Call to stop use of animal snares on Norfolk Estate
Thousands of people have signed a petition condemning the use of snares for catching animals on the Norfolk Estate in Arundel.
“We started collecting signatures in Arundel this summer after being contacted by two dog owners who had their dogs snared on the estate,” said Simon Wild, founder of the National Anti-snaring Campaign, who is also concerned over the estate’s badger population.
The petition, with 2,000 signatures, was presented on Monday to Peter Knight, estate manager for the Norfolk Estate, which is owned by the Duke of Norfolk.
Two dog owners got the ‘shock of their life’ when they found their dogs had been snared, according to Mr Wild, who describes snaring on the estate as ‘prolific’.
Snaring is legal in the UK providing certain conditions are met.
These include that the snares used are free-running (as opposed to self-locking) and are not placed with the intention of causing harm to a Schedule 6 protected animal, which includes badgers.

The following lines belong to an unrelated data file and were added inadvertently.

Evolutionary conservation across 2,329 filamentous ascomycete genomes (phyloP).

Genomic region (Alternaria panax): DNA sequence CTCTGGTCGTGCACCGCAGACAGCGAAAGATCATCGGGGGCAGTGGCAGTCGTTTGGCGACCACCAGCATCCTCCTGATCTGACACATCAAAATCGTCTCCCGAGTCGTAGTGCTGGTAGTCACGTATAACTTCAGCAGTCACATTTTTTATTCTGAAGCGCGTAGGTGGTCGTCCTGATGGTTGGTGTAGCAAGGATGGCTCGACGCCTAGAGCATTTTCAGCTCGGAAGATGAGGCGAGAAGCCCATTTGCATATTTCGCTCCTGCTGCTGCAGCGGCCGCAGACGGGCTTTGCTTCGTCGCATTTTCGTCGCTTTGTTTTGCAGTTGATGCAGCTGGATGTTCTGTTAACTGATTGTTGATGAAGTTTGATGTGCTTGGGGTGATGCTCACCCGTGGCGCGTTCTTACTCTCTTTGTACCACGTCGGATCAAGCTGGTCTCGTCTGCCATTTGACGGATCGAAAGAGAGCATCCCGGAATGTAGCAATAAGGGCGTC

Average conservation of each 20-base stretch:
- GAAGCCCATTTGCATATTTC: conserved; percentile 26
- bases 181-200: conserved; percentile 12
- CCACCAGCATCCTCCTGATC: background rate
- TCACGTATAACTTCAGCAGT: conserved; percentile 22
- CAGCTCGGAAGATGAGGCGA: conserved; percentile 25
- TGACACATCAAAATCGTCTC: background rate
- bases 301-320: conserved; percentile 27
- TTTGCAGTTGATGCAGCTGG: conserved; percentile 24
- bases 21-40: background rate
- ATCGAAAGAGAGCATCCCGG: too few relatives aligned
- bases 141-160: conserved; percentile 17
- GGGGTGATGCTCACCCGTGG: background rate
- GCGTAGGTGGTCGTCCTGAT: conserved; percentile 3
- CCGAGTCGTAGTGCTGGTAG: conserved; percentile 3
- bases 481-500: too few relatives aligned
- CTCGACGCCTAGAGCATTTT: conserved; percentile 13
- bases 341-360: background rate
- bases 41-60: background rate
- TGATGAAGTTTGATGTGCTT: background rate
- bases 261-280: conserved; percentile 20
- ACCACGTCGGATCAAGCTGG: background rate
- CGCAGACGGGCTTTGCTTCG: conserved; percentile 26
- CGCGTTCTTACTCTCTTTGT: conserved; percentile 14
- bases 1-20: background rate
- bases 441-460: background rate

Both snare types are restraining devices formed from a wire loop. However free-running snares relax when an animal stops pulling whereas self-locking snares continue to tighten as the animal struggles.
Paul Dendle, Arun district concillor for Arundel and Walberton, praised the estate for its ‘good credentials in management of wildlife’.
“I see it as a matter of management of the land and as a ward member I have no doubts that they have the best intentions.
“We are in the countryside and the countryside has to be managed,” he added.
Asked about reports of dogs getting trapped in snares, Mr Dendle said dogs are supposed to be kept on leads on the estate.
Peter Knight confirmed he had agreed to receive the petition but declined to comment further.
What are your views on snaring? Send your letters for publication to [email protected]